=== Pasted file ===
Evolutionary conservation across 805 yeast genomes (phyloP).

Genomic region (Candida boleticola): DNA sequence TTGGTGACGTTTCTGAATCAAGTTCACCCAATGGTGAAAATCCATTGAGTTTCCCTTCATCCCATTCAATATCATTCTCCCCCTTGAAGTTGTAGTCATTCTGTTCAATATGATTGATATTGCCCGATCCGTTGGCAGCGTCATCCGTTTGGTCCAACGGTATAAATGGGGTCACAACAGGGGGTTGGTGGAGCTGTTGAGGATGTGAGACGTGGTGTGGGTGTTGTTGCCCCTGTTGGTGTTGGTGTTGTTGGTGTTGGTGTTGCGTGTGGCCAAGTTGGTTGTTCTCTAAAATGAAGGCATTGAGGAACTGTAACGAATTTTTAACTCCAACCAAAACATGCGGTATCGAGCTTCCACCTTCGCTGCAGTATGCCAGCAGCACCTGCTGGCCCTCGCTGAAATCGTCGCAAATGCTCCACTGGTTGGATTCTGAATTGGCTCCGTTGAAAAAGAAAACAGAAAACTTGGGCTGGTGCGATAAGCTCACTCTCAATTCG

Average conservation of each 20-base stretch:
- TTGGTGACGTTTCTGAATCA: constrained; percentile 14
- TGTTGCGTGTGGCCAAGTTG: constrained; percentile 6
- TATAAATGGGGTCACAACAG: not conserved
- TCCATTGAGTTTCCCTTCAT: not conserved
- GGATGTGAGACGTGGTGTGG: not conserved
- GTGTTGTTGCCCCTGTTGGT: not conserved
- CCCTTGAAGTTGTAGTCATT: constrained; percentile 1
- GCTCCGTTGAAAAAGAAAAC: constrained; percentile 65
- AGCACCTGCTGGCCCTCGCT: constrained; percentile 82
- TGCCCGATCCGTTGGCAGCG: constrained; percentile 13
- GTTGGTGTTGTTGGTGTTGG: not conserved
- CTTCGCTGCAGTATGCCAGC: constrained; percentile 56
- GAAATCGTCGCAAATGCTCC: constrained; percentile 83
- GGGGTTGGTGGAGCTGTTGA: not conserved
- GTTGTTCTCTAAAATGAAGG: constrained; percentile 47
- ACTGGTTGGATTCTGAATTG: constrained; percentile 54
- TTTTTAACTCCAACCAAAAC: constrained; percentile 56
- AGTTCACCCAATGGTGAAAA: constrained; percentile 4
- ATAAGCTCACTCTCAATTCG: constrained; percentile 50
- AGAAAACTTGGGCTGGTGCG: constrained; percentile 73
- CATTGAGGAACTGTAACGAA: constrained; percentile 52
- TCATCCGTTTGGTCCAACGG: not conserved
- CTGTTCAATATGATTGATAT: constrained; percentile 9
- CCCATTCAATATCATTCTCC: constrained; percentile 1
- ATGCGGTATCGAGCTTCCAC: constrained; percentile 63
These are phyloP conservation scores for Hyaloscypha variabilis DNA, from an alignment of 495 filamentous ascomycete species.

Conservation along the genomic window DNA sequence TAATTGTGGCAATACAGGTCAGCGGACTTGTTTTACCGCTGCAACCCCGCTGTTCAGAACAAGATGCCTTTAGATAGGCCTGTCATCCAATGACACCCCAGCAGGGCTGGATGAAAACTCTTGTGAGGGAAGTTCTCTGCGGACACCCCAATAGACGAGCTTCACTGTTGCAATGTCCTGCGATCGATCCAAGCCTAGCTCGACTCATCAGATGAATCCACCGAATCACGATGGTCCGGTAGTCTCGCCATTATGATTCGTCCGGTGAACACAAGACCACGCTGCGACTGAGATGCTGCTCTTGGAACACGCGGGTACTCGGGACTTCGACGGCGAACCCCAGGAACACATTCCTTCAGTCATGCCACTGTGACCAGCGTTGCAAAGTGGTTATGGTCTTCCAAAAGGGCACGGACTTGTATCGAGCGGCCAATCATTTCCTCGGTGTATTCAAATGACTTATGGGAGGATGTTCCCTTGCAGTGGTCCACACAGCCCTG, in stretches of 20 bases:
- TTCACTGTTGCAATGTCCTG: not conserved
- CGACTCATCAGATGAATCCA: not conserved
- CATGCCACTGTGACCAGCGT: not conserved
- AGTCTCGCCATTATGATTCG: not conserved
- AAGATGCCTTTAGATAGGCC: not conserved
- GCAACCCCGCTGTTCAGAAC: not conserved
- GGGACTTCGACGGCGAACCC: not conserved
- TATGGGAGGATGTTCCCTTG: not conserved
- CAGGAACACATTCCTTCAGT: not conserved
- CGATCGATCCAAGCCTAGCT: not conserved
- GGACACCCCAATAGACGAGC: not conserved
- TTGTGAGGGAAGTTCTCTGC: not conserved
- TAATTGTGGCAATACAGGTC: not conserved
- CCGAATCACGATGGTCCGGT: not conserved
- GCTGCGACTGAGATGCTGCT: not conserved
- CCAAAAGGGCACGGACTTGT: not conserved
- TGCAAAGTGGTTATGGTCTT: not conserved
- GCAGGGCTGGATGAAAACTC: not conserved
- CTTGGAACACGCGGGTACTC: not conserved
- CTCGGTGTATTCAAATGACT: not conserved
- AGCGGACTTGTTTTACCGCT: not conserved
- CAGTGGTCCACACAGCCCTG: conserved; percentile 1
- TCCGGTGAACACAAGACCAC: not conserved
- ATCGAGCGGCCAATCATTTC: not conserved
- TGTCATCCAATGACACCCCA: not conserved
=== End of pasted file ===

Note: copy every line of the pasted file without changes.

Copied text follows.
Evolutionary conservation across 805 yeast genomes (phyloP).

Genomic region (Candida boleticola): DNA sequence TTGGTGACGTTTCTGAATCAAGTTCACCCAATGGTGAAAATCCATTGAGTTTCCCTTCATCCCATTCAATATCATTCTCCCCCTTGAAGTTGTAGTCATTCTGTTCAATATGATTGATATTGCCCGATCCGTTGGCAGCGTCATCCGTTTGGTCCAACGGTATAAATGGGGTCACAACAGGGGGTTGGTGGAGCTGTTGAGGATGTGAGACGTGGTGTGGGTGTTGTTGCCCCTGTTGGTGTTGGTGTTGTTGGTGTTGGTGTTGCGTGTGGCCAAGTTGGTTGTTCTCTAAAATGAAGGCATTGAGGAACTGTAACGAATTTTTAACTCCAACCAAAACATGCGGTATCGAGCTTCCACCTTCGCTGCAGTATGCCAGCAGCACCTGCTGGCCCTCGCTGAAATCGTCGCAAATGCTCCACTGGTTGGATTCTGAATTGGCTCCGTTGAAAAAGAAAACAGAAAACTTGGGCTGGTGCGATAAGCTCACTCTCAATTCG

Average conservation of each 20-base stretch:
- TTGGTGACGTTTCTGAATCA: constrained; percentile 14
- TGTTGCGTGTGGCCAAGTTG: constrained; percentile 6
- TATAAATGGGGTCACAACAG: not conserved
- TCCATTGAGTTTCCCTTCAT: not conserved
- GGATGTGAGACGTGGTGTGG: not conserved
- GTGTTGTTGCCCCTGTTGGT: not conserved
- CCCTTGAAGTTGTAGTCATT: constrained; percentile 1
- GCTCCGTTGAAAAAGAAAAC: constrained; percentile 65
- AGCACCTGCTGGCCCTCGCT: constrained; percentile 82
- TGCCCGATCCGTTGGCAGCG: constrained; percentile 13
- GTTGGTGTTGTTGGTGTTGG: not conserved
- CTTCGCTGCAGTATGCCAGC: constrained; percentile 56
- GAAATCGTCGCAAATGCTCC: constrained; percentile 83
- GGGGTTGGTGGAGCTGTTGA: not conserved
- GTTGTTCTCTAAAATGAAGG: constrained; percentile 47
- ACTGGTTGGATTCTGAATTG: constrained; percentile 54
- TTTTTAACTCCAACCAAAAC: constrained; percentile 56
- AGTTCACCCAATGGTGAAAA: constrained; percentile 4
- ATAAGCTCACTCTCAATTCG: constrained; percentile 50
- AGAAAACTTGGGCTGGTGCG: constrained; percentile 73
- CATTGAGGAACTGTAACGAA: constrained; percentile 52
- TCATCCGTTTGGTCCAACGG: not conserved
- CTGTTCAATATGATTGATAT: constrained; percentile 9
- CCCATTCAATATCATTCTCC: constrained; percentile 1
- ATGCGGTATCGAGCTTCCAC: constrained; percentile 63
These are phyloP conservation scores for Hyaloscypha variabilis DNA, from an alignment of 495 filamentous ascomycete species.

Conservation along the genomic window DNA sequence TAATTGTGGCAATACAGGTCAGCGGACTTGTTTTACCGCTGCAACCCCGCTGTTCAGAACAAGATGCCTTTAGATAGGCCTGTCATCCAATGACACCCCAGCAGGGCTGGATGAAAACTCTTGTGAGGGAAGTTCTCTGCGGACACCCCAATAGACGAGCTTCACTGTTGCAATGTCCTGCGATCGATCCAAGCCTAGCTCGACTCATCAGATGAATCCACCGAATCACGATGGTCCGGTAGTCTCGCCATTATGATTCGTCCGGTGAACACAAGACCACGCTGCGACTGAGATGCTGCTCTTGGAACACGCGGGTACTCGGGACTTCGACGGCGAACCCCAGGAACACATTCCTTCAGTCATGCCACTGTGACCAGCGTTGCAAAGTGGTTATGGTCTTCCAAAAGGGCACGGACTTGTATCGAGCGGCCAATCATTTCCTCGGTGTATTCAAATGACTTATGGGAGGATGTTCCCTTGCAGTGGTCCACACAGCCCTG, in stretches of 20 bases:
- TTCACTGTTGCAATGTCCTG: not conserved
- CGACTCATCAGATGAATCCA: not conserved
- CATGCCACTGTGACCAGCGT: not conserved
- AGTCTCGCCATTATGATTCG: not conserved
- AAGATGCCTTTAGATAGGCC: not conserved
- GCAACCCCGCTGTTCAGAAC: not conserved
- GGGACTTCGACGGCGAACCC: not conserved
- TATGGGAGGATGTTCCCTTG: not conserved
- CAGGAACACATTCCTTCAGT: not conserved
- CGATCGATCCAAGCCTAGCT: not conserved
- GGACACCCCAATAGACGAGC: not conserved
- TTGTGAGGGAAGTTCTCTGC: not conserved
- TAATTGTGGCAATACAGGTC: not conserved
- CCGAATCACGATGGTCCGGT: not conserved
- GCTGCGACTGAGATGCTGCT: not conserved
- CCAAAAGGGCACGGACTTGT: not conserved
- TGCAAAGTGGTTATGGTCTT: not conserved
- GCAGGGCTGGATGAAAACTC: not conserved
- CTTGGAACACGCGGGTACTC: not conserved
- CTCGGTGTATTCAAATGACT: not conserved
- AGCGGACTTGTTTTACCGCT: not conserved
- CAGTGGTCCACACAGCCCTG: conserved; percentile 1
- TCCGGTGAACACAAGACCAC: not conserved
- ATCGAGCGGCCAATCATTTC: not conserved
- TGTCATCCAATGACACCCCA: not conserved